‘From the Colorado mountains, To the California sun, I won’t stop until I get there, I will run, run, run.’ I’ve been running for a long time. And the lyrics to Michelle Lewis’ song Run, Run, Run, get right under my skin.
Running belongs to who I am in the world. It reaches parts of me that other things can’t. It’s got away once or twice but it’s stuck by me through some tough times.
So the announcement today that SAMH whose board I chair will be working in partnership with Scottish Athletics to deliver Jog Scotland makes perfect sense. Not just strategically, but everyday sense. Unfortunately, when I was approaching my lowest ebb, it didn’t make the same sense to those from whom I sought help.
In the summer of 2002, besieged by thoughts of suicide I went to my GP. After a short chat, I was prescribed some pills. Even in the fog of depression, I had misgivings but I gave it a try. I picked up my new happy pills from the chemist, started on the recommended course of treatment and waited for happiness to kick in.
But it didn’t. And five months, two stays in psychiatric hospital and two changes of drug later, I tried to take my own life.
I should say right up front that this is not an argument against anti-depressants. Drug treatment has its place and for some, it works and works very well. It can be a lifeline. But for me, in and of itself, it was not. That was then. But when I look back at that trip to the GP now I understand rather more about what didn’t happen.
In the brief time we had, my GP asked me a bit about what was wrong and why I felt the way I did. But she didn’t ask me what, in normal times, got me out of bed in the morning. I was so ill by then that I was more likely to be going to bed in the morning having been up all night. When your mind gets poorly, insomnia is both cause and symptom on the descent into madness.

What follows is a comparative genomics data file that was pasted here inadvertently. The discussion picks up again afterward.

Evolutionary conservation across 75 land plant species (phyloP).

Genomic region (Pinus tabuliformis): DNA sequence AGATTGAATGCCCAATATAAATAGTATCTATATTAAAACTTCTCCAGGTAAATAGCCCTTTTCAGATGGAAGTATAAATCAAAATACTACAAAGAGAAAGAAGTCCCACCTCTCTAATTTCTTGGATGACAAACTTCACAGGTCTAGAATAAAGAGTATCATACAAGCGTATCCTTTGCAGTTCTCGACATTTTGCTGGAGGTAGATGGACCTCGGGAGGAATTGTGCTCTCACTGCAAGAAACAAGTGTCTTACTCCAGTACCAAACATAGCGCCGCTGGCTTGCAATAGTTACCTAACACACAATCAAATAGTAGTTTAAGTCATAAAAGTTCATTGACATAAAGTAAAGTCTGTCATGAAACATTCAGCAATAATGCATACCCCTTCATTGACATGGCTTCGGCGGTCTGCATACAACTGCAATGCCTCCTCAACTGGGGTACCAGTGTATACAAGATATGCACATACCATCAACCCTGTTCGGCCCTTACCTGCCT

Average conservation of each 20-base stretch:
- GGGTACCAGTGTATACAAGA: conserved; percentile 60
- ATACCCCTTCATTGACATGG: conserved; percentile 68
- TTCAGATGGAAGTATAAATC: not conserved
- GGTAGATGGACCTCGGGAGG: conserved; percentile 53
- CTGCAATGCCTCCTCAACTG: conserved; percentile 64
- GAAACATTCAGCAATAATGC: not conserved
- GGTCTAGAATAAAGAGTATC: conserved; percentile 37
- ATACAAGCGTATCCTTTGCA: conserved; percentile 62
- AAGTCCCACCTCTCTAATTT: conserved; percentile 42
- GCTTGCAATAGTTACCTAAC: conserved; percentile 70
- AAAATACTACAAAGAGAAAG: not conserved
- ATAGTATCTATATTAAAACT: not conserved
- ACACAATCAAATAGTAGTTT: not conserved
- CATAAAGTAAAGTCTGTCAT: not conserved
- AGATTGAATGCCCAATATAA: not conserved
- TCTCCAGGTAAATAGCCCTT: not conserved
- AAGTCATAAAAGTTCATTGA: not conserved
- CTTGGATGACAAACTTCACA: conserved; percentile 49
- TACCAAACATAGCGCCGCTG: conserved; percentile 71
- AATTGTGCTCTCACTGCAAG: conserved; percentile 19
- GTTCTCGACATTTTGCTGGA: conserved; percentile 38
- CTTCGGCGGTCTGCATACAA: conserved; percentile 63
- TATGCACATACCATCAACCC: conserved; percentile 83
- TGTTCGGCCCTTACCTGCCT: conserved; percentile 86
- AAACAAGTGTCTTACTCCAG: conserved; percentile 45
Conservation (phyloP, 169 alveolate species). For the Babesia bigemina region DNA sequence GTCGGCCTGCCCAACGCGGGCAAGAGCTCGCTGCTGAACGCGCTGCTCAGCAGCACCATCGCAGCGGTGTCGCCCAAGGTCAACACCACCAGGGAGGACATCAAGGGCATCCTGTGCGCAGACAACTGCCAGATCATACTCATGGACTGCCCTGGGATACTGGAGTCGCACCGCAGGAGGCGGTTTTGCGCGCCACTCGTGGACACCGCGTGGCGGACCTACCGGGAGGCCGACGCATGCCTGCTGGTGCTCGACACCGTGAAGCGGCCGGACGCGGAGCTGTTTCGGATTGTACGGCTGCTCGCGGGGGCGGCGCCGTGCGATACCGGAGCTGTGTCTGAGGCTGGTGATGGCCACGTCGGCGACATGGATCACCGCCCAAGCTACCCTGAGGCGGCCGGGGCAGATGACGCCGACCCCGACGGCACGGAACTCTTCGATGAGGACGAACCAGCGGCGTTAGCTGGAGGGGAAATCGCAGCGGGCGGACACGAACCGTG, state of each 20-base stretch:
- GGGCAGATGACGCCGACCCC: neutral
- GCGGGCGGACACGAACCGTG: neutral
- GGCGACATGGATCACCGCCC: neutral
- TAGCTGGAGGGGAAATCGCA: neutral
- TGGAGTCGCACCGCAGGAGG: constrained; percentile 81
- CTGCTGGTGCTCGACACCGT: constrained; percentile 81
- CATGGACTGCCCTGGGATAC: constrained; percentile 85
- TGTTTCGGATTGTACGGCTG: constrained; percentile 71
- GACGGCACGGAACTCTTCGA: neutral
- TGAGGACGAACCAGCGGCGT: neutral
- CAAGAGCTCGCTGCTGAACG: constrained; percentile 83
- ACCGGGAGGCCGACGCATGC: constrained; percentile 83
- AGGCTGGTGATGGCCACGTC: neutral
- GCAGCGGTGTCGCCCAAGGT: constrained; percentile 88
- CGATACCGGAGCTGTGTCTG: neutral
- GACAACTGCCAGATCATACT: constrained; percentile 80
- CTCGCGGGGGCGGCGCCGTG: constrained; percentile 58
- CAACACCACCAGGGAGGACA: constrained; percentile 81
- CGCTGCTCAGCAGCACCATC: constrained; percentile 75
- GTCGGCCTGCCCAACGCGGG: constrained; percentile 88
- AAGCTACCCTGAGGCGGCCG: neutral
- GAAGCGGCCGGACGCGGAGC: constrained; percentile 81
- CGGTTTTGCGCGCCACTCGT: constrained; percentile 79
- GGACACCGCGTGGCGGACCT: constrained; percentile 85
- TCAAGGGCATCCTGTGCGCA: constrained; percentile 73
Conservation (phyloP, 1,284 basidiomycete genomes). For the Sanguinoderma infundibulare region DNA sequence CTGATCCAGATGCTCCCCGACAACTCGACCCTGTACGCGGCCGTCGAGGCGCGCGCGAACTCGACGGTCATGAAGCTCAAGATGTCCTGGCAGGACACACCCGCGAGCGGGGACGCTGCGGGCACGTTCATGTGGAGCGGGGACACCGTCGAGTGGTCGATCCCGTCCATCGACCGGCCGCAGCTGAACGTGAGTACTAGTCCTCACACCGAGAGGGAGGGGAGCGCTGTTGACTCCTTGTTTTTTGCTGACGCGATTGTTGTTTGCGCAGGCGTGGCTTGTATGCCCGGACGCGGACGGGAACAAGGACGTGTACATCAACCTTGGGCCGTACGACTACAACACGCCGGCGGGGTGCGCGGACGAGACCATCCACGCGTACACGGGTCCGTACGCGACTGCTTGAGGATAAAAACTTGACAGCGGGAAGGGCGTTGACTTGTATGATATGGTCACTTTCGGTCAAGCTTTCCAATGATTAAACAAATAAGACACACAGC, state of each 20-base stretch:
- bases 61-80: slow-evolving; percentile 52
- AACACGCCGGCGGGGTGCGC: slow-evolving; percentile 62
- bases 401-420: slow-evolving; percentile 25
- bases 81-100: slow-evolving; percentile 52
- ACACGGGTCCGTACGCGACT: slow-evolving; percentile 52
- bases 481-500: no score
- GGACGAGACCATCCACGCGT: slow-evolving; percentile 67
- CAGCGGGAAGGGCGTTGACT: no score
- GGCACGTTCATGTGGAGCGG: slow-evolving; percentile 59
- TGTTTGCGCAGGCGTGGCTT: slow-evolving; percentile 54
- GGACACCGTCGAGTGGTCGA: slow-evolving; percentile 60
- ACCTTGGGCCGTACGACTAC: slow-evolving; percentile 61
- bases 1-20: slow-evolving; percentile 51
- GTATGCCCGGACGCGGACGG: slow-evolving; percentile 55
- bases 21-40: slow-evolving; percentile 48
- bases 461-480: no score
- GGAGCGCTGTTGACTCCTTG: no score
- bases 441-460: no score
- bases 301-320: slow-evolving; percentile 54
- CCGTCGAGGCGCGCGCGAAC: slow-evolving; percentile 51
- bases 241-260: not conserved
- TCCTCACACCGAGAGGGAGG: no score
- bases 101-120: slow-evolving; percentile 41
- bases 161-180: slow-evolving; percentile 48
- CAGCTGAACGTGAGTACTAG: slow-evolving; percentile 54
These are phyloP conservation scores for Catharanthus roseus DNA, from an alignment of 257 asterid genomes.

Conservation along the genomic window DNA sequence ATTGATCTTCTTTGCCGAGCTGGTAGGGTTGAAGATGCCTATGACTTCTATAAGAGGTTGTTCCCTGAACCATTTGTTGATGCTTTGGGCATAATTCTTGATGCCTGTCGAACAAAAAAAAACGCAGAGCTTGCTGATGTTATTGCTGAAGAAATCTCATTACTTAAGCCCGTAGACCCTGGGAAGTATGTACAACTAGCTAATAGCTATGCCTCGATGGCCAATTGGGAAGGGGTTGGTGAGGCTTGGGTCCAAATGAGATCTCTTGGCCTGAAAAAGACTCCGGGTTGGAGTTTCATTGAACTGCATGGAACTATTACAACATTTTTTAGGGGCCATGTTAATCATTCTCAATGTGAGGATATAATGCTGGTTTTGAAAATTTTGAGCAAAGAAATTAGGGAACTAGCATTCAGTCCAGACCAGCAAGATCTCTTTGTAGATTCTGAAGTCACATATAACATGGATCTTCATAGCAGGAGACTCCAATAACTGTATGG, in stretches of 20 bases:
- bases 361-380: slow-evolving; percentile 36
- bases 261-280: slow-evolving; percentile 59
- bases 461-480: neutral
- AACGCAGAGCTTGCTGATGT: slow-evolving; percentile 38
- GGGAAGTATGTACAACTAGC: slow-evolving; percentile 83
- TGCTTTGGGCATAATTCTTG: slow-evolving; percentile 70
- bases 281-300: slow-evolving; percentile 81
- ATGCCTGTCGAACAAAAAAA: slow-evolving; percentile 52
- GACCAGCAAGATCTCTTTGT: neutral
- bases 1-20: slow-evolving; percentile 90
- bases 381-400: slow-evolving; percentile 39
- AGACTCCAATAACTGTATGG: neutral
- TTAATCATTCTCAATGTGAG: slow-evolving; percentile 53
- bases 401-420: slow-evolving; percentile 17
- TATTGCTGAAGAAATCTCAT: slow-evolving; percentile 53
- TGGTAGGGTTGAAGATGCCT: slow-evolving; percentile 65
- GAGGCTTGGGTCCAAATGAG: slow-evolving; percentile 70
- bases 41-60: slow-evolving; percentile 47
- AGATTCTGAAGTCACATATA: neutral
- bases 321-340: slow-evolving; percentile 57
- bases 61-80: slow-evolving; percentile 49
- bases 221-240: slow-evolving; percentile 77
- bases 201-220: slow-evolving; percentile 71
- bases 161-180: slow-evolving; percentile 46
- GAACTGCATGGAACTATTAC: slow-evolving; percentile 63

In fact, it wouldn’t have taken long to establish that, when times were better, I loved to run. Just a little longer and the conversation could have surfaced the fact that running had played its part in making me resilient at an earlier stage in life. And if that had happened I might have left the GPs surgery that day with a social as well as, or instead of, a medical prescription. Perhaps to take part in a local running group or club.
Running wouldn’t have been a panacea. I was too unwell for an overnight cure. But joining a running group again at that point would have done a number of things which taking some pills alone didn’t. It would have got me out of the house. Literally. It would have made me tired physically so that I might have stood a chance of sleeping at night. It would have taken me away from the emotional noise of my immediate surroundings. And out of myself.
How do I know all this? Because in the succeeding years running proved to do all of those things. When I first moved to Edinburgh the following year I started running again. Just occasionally at first. It was a way of discovering the contours of my new found home. Of connecting with it and, from the extraordinary vantage points of Arthur’s Seat and Blackford Hill, looking beyond it.
There was a world inside my head which could still be painful, cluttered and messy. But there was a world out there which was empty and clear and beautiful. A world of possibility, even opportunity. A way to go.
Fifteen years on from that desultory summer, my life has purpose. And in running, I have a way of managing the highs and lows that it throws at me. I’m part of a big club, training with teammates and racing on a regular basis. It’s by far the best way I know to leave the stresses of the day behind.
But some of my best running moments, especially when I’ve had a bad day, are those when I go back to the top of Blackford Hill and stare. If you’ve been there you’ll know.
You don’t have to run, of course. There are loads of other physical activities which could do the trick if running isn’t for you. And even if you do run, you don’t have to join a club like mine or compete.
The beauty of running though is that pretty much any of us can do it. A pair of trainers is about all you need. And the Scottish running scene has so many different aspects to it, you’ll be tripping over them as soon as you leave your front door.
Jog Scotland is one of those opportunities. It’s one with more than 40,000 members and 300 groups already there. I will always rue the day my GP didn’t send me running. And that’s why I’m so excited about the partnership which has been announced today.
I’ll leave the last word to Michelle who says it better than I ever could.
‘I have loved you for a long time
Always knew you were the one
If you need me I’ll be by your side
Yes I will run, run, run
Yes I will run, run, run
I will run, run, run.’